Saturday, 11 June 2016

Dunstable Man Passed From Pillar to Post

High Street South, Dunstable 1915 [Z1130/36/116]

Sunday 11th June 1916: Due to a strange chain of events a young man from High Street South, Dunstable, has been charged at Luton with being an absentee from the Royal Highlanders. Russell Bliss had joined the Royal Highlanders in May and was sent to Perth. After being at Perth for three days he was transferred to the Royal Navy and sent to Portsmouth. When he arrived there he was kept in barracks for three days, without being sworn in or given a uniform. Fed up with this treatment he broke out of barracks. He was arrested by the naval police, but when they discovered he had not been sworn in he was discharged and given a railway pass to Bedford.

Bliss then went home to Dunstable, only to find that his calling-up notice had arrived requiring him to report himself, which he did on Thursday morning. He was sent again to Bedford; the authorities there sent him back to the recruiting office at Luton, from where he was handed over to the police. He was then remanded until yesterday, when the Chief Constable told the magistrates that he had received the following telegram from the Commanding Officer at Perth: “Bliss was accepted by the naval recruiter, and therefore, I have nothing to do with him”. The Magistrate’s Clerk pointed out that he should not be treated as a deserter, as “he has evidently been bandied about from pillar to post. Apparently he is anxious to do something for his country, and no one seems to have helped him”. It was agreed that he should go back to the recruiting office and report himself, and that would be an end to the matter.

Source: Leighton Buzzard Observer, 13th June 1916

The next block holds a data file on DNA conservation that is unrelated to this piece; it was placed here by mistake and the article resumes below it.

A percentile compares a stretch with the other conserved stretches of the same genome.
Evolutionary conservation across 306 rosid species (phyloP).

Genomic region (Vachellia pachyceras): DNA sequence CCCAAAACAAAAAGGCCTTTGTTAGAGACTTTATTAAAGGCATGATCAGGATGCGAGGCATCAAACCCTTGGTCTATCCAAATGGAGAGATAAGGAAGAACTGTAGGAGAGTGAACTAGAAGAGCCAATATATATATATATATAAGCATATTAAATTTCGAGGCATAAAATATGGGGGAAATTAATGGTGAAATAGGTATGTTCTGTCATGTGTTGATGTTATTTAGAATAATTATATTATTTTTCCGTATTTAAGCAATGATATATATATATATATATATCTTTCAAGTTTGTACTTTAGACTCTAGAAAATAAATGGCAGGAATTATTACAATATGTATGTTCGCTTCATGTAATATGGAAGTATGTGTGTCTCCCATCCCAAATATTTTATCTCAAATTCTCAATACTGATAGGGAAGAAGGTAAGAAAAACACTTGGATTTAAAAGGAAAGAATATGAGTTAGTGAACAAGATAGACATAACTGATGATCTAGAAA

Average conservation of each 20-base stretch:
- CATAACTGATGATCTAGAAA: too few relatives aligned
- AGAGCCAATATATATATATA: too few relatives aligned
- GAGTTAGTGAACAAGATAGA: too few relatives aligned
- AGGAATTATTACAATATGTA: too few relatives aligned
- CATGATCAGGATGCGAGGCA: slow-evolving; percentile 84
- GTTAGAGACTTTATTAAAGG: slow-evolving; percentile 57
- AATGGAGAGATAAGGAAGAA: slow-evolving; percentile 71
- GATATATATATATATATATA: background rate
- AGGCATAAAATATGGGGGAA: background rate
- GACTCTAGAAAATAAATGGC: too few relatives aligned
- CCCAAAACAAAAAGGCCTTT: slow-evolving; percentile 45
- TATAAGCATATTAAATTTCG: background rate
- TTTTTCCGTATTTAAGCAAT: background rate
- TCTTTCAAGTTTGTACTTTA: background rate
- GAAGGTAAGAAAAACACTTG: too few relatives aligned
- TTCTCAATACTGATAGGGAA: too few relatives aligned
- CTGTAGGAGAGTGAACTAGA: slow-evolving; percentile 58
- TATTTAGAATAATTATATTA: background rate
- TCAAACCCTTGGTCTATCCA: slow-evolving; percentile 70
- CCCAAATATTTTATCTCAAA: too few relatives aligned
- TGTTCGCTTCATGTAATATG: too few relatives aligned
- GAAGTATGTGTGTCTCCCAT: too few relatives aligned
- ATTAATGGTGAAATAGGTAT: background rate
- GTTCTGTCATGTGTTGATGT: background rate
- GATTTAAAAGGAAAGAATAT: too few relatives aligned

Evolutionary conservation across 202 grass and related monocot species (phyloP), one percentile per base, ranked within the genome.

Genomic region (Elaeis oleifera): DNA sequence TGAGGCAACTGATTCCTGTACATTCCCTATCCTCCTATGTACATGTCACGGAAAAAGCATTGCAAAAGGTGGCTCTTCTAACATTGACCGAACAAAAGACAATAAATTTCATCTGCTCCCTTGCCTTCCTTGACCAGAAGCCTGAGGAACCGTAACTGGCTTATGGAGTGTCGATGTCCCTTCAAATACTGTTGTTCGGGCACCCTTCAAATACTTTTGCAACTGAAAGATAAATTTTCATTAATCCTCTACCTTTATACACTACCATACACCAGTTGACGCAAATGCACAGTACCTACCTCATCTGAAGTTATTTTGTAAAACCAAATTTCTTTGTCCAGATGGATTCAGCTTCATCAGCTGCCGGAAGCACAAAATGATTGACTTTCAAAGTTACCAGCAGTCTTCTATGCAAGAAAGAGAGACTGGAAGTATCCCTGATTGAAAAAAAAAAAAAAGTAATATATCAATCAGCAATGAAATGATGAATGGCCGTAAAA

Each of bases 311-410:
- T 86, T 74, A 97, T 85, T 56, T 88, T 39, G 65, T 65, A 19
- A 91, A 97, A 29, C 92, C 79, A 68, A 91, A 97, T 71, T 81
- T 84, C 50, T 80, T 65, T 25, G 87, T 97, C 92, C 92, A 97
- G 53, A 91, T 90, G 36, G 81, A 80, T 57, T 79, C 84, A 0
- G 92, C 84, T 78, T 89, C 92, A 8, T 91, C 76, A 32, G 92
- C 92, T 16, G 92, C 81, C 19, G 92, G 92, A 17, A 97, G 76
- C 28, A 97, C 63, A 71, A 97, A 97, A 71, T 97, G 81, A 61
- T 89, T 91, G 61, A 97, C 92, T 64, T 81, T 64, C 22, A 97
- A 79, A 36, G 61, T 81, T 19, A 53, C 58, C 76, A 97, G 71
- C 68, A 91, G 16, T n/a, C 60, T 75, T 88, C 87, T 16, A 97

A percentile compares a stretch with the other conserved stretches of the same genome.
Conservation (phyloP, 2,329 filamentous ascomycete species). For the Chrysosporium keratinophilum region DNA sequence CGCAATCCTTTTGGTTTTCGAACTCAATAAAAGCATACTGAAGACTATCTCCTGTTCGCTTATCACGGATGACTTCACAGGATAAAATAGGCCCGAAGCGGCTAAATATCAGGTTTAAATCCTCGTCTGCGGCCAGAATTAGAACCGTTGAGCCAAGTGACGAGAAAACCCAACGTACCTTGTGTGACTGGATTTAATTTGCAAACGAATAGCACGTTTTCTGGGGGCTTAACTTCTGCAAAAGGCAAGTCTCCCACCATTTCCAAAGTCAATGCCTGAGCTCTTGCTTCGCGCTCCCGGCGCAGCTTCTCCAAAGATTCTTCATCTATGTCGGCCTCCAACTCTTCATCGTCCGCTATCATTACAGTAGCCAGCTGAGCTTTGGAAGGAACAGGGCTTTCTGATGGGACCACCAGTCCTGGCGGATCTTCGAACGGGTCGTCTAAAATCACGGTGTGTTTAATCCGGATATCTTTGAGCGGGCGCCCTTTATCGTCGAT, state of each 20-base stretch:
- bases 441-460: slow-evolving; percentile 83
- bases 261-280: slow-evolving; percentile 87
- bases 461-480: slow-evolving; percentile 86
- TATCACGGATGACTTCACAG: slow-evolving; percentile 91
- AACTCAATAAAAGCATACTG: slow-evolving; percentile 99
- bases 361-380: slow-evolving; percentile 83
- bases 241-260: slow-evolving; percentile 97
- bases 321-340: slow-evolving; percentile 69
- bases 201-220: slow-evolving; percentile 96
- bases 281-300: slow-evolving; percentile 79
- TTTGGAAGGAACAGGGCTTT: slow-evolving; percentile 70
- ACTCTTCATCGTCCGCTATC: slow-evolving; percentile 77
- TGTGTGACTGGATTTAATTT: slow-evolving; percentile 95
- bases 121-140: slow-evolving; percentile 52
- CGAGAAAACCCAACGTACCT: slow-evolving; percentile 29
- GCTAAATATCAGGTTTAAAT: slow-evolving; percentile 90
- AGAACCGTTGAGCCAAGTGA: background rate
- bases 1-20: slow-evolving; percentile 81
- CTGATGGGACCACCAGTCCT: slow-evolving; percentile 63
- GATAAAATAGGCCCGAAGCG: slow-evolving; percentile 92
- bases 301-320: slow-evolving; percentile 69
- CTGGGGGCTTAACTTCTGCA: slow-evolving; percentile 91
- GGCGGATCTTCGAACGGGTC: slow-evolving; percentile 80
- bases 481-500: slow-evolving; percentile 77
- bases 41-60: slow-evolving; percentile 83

1 comment:

  1. I found this to be a very interesting item, so I did a bit of research into Mr Bliss’ life.

    Russell Ambrose Bliss was born on 24/11/1890 in Dunstable.

    Mr Bliss is recorded as attending Chew’s Charity School for boys in Dunstable, along with his brother Edgar Russell Bliss in 1900.

    In the 1911 census, he was living at 46 High Street South, Dunstable together with his two brothers, two sisters and their widowed mother.

    His Military Service Record states he enlisted on 09/06/1916 (1/5th Bedfordshire Regt) and then transferred to 14 Battalion Royal Fusiliers.

    On 10/08/1916 he is shown as serving in the RFC (Royal Flying Corps) as an Engineer Fitter. He moved to the RAF (Royal Air Force, formed 01/04/1918) on 01/11/1918.

    Russell Bliss was deployed to Egypt on 29/08/1917, where he is recorded as being part of the ‘2 African Survey Party’. He was mentioned in dispatches and recorded on his papers is the following;

    “Brought to the attention of the Air Council by the Air Officer Commanding RAF Middle East, in connection with the valuable pioneer work performed by him on the occasion of the African Aerial Route”. It is interesting that ‘RAF’ is being used in official communications ahead of its official formation.

    He was discharged from military service on 03/09/1920 and was awarded the Victory Medal and the British War Medal.

    In 1927, Mr Bliss married Eva Elizabeth Poulton and by 1939 they were living in a Mr White’s household at 72 High Street, Luton RD (Registration District) – unsure if this is Dunstable or Luton – his occupation is given as ‘Planer & shaper – Heavy works’. Given the other occupations of household, it is possible he worked in the cement industry locally.

    Russell Ambrose Bliss died in May 1984, aged 93.

    So, it appears that Mr R A Bliss ‘served’, or ‘nearly served’, in all three of the Armed Services during the conflict!

    As for Edgar Russell Bliss, he joined the Army as a Private soldier and was promoted to Lieutenant in 1917. He was seriously wounded in France and after a period of convalescence at home, was transferred to duties in Ireland.

    I thoroughly enjoy these posts and thank you for taking the time and effort to keep the memories of those times alive.